Totem Acoustics have become a longtime Canadian benchmark for pulling powerful full range music out of small cabinets. Their $1850/pr Cdn Sky was dazzling audiences with astonishing punch, detail and depth of bass. Most thought that a subwoofer was on duty. In fact, it was all clear Sky running so dark and deep. Also on hand was the new Totem Tribe Tower, fresh from the starting gate making big bold high-resolution sound that could encompass the room and whip bass down to 30 cycles with power. It starts at about the $5'000/pr depending on finish. Totem's Vince Bruzzese was happily conversing with the crowds and basking in their approval.

Tri Art were showing a woodworking feast of natural Bamboo and extremely natural sound. They occupied three rooms, the Bam Bam, the Goo Systems and the Pebbles. The Bam Bam was their premier room, housing an impressive $3'360/pr open baffle speaker that was immediate, open and musically convincing. The room held a veritable cornucopia of product, from turntable to electronics to cables. Goo Systems concentrated on audio/video support and the Pebbles room went for more modest floorstanding and monitor systems. Tri Art have a good reputation for slightly tongue-in-cheek natural product backed by solid engineering. It was always fun and musically rewarding to drop by.

Wynn Audio had a stable of exceptional HighEnd product at the show. The stunning Tidal Sunray flagship with the requisite caliber of support definitely hit upper echelon financial territory but as statement pieces, they define what the art of audio design can accomplish. The speakers clock in at $185'000/pr. The support pieces too were upward mobile. Names like Goldmund and Thales signified more premium product. To cite the Karan KA600 amplifier as singular example, its price is $40'000. Wynn Audio also stocks a good selection of more attainable product so that their flagship demonstrations serve to whet the appetite and inspire the soul. Both goals were intensely fulfilled.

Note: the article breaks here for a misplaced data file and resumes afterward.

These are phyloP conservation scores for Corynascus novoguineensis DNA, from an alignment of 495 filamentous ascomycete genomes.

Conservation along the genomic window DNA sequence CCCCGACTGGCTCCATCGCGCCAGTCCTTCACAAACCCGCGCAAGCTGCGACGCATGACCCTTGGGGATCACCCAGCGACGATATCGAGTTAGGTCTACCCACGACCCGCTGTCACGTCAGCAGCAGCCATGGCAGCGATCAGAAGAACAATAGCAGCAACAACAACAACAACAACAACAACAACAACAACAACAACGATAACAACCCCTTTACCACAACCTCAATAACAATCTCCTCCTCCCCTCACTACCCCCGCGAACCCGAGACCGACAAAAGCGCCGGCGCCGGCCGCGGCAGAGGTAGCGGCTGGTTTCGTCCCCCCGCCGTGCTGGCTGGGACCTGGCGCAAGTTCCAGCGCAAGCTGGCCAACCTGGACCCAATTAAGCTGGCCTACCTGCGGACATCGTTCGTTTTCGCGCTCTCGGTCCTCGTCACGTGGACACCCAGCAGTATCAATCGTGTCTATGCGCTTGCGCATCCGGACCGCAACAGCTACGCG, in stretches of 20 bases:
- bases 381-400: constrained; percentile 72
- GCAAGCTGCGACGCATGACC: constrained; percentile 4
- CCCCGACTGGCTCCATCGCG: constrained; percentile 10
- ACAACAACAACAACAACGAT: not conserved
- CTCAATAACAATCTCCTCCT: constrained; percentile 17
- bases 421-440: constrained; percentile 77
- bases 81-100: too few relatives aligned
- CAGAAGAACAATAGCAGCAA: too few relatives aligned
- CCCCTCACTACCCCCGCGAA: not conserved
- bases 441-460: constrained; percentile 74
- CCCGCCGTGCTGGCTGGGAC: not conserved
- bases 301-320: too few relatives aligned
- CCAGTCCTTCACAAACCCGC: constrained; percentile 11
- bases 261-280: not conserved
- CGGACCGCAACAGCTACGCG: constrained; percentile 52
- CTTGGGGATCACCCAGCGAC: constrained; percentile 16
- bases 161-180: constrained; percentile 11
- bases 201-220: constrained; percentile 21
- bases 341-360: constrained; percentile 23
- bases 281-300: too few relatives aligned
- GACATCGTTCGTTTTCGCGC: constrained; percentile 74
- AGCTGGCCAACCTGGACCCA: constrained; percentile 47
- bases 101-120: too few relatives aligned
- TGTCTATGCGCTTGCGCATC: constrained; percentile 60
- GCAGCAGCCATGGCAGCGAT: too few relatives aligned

Covering the fest from A to Z brings us to the last entry, Yamaha. The presentation in Montreal mirrored my experience at the Toronto venue, with Yamaha bringing out their top-line products and presenting them with top-line distinction. The flagship NS-5000 speakers run about $15'000/pr with stands, with an all Zylon driver array reputed to have the lowest driver coloration of any material. The big $7'000 AS-3000 integrated competes against many multiples of its price and the CD-S2100 CD/DAC at around $3,500 is musically adept and built like a vault. In this setting, with a laptop source, the sound could stand toe to toe with some of the best rooms at the show, playing with effortless passion, placement precision and solidity. This was a relatively attainable dream system by HighEnd standards and a rather enjoyable way to end the report.

For an audio show which last year survived a near death experience, the 2017 Montreal Audio Fest proved to be an extremely healthy patient. The organizers who risked so much in their leap of faith were justly rewarded this year. The enthusiastic crowds came in force, anxious to listen, constantly surrounding the exhibitors in a steady flood. On the floor it was all show but in the quiet moments and after hours, there was much camaraderie between sales competitors with humour, smiles and laughter. It's a small industry populated by passionate individuals and although they may fight for your same dollar on the public floor, that same passion for music and audio also unites them in a common bond. Some say that the interest in HighEnd is waning like the setting sun. The vitality of Montreal proved them wrong. Vive le Montréal Audio Fest!